With more than 4,000 confirmed dead, and a final toll that could reach as high as 10,000, the Nepalese earthquake is set to be a crisis for the country for months to come. At least 5.3 million people are homeless – around 20 per cent of the country’s population. Rural areas have been completely cut off by avalanches and landslides.
The following account is taken from AP.
Around noon, two helicopters brought in eight women from Ranachour village, two of them clutching babies to their breast, and a third heavily pregnant.
‘There are many more injured people in my village,’ said Sangita Shrestha, who was pregnant and visibly downcast as she got off the helicopter. She was quickly surrounded by Nepalese soldiers and policemen and ushered into a waiting van to be taken to a hospital.
The little town of Gorkha, the district’s administrative and trading center, is being used as a staging post to get rescuers and supplies to those remote communities.
Some villages were reachable only by air after landslides blocked mountain roads.
Some women who came off the helicopters were grimacing and crying in pain and unable to walk or speak, in agony three days after being injured in the quake.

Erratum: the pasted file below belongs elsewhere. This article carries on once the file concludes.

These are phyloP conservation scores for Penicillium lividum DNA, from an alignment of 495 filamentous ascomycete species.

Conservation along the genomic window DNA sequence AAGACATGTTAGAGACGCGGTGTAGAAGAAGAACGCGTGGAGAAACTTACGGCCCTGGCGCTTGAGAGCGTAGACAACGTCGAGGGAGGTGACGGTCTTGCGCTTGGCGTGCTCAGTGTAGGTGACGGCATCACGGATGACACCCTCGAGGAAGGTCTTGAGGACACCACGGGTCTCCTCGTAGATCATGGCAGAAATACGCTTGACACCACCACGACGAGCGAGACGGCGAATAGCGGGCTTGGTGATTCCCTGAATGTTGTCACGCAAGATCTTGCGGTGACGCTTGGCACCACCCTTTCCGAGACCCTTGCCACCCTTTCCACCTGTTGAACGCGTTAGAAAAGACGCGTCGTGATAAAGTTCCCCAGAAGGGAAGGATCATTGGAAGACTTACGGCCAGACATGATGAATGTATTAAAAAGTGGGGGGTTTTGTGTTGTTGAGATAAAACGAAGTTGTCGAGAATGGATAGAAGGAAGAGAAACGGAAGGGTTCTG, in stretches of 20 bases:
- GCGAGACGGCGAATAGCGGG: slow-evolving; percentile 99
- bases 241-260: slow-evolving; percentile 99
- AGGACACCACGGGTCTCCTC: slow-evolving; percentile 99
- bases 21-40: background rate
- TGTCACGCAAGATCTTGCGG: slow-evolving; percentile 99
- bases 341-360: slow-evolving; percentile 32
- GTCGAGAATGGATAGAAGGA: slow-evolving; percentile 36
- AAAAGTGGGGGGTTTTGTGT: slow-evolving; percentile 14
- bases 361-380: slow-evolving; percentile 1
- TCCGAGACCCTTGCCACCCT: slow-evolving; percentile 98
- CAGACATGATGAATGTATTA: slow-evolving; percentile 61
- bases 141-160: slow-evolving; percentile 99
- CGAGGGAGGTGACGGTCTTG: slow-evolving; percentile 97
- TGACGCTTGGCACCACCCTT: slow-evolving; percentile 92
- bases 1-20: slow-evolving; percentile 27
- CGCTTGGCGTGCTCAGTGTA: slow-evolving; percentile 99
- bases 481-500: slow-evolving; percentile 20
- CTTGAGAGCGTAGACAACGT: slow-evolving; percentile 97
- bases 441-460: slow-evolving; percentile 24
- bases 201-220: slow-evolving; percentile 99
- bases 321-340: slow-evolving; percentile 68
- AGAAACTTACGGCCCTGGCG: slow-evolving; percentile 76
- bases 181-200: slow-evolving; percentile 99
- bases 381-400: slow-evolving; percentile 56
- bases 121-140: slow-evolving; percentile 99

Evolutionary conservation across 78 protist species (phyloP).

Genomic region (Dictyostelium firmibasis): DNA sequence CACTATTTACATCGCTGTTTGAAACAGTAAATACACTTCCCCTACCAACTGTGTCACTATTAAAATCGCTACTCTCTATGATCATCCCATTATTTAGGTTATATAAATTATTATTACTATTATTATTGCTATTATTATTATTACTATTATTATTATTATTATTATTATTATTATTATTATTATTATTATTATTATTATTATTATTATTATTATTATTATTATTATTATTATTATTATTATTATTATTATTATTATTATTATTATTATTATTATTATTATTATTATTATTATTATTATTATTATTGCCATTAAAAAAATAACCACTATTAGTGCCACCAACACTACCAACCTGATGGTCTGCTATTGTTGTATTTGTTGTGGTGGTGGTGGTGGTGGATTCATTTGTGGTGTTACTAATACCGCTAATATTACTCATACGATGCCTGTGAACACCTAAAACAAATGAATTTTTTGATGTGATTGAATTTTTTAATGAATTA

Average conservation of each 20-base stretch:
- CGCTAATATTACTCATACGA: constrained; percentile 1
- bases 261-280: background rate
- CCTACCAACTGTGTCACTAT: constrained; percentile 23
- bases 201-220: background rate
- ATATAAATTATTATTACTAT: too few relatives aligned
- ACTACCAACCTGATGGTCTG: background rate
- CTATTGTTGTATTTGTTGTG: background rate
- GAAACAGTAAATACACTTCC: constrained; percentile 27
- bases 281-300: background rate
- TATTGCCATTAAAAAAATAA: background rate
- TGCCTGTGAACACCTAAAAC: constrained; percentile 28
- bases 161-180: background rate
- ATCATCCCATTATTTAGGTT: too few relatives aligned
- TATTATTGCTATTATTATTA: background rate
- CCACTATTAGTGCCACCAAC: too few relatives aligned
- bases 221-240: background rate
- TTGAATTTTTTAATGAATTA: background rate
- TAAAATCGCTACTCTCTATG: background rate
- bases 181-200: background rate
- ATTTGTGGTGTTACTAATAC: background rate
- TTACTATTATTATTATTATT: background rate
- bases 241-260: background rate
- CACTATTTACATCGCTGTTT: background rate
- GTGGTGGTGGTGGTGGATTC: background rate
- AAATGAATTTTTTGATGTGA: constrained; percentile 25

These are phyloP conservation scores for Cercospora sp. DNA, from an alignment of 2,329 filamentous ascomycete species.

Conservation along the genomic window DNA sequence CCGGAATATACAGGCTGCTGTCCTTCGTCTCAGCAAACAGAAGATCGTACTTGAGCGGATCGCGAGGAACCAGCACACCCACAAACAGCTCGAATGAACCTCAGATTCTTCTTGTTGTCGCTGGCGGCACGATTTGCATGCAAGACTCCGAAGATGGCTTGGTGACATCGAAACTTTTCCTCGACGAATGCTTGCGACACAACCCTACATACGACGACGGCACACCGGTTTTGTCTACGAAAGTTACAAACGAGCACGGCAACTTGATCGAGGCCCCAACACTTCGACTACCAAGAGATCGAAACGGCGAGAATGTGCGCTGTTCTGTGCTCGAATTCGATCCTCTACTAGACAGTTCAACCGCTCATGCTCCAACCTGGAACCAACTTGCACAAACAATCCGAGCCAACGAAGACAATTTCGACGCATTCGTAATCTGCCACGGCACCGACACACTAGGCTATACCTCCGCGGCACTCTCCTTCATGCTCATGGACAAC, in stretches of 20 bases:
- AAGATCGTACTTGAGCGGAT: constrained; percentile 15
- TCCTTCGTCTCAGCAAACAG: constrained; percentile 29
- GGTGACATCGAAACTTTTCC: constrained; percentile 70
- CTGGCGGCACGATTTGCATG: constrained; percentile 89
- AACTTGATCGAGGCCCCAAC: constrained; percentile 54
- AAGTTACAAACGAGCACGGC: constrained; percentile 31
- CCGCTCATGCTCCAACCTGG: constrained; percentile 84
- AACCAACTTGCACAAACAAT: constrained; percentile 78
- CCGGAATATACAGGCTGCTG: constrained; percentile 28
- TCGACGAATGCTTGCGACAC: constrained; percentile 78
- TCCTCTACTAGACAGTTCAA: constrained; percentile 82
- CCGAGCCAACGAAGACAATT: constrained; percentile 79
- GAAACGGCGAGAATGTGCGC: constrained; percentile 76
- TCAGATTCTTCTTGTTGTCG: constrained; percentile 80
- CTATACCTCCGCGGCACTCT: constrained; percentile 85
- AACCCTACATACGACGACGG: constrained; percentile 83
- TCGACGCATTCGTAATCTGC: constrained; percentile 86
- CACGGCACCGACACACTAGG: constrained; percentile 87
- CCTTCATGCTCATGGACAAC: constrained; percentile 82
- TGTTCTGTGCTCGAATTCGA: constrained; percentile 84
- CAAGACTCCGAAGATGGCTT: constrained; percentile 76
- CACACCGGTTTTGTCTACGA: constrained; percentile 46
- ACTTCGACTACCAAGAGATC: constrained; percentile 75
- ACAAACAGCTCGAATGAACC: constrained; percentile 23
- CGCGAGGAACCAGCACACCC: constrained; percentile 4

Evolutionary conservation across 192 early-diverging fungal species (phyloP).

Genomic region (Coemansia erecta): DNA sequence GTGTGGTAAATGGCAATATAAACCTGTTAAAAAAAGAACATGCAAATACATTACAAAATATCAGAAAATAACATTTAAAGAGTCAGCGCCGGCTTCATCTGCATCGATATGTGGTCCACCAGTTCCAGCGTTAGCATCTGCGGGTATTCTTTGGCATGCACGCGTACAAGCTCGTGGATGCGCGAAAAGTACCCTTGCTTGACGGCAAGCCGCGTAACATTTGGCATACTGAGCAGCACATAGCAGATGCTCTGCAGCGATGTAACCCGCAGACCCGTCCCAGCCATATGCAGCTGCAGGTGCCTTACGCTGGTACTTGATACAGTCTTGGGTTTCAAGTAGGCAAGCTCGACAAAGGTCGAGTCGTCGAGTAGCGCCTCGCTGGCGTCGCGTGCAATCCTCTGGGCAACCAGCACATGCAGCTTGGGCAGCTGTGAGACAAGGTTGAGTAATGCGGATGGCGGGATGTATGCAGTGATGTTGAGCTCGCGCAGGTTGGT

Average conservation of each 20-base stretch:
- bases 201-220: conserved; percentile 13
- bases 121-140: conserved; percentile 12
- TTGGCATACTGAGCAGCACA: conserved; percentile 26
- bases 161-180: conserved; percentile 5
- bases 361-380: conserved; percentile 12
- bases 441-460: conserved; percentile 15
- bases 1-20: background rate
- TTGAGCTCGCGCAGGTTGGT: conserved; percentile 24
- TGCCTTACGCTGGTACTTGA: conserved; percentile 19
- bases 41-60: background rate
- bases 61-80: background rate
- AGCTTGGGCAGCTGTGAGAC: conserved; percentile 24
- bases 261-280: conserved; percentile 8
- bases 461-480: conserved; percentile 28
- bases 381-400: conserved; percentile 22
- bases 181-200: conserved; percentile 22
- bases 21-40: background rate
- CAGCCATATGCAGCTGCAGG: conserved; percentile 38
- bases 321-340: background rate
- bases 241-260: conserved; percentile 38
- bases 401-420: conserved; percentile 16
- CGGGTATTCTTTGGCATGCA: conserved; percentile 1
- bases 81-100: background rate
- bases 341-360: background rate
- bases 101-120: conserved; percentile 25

Sita Karki winced when soldiers lifted her. Her broken and swollen legs had been tied together with crude wisps of hay twisted into a makeshift splint.
‘When the earthquake hit, a wall fell on me and knocked me down. My legs are broken,’ she said.
Geographical urges donations to the Disasters Emergency Committee’s Nepal appeal. Donations can be made here.
The Disasters Emergency Committee brings together 13 leading UK charities during a crisis: Action Aid, Age International, British Red Cross, CAFOD, Care International, Christian Aid, Concern Worldwide, Islamic Relief, Oxfam, Plan UK, Save the Children, Tearfund and World Vision.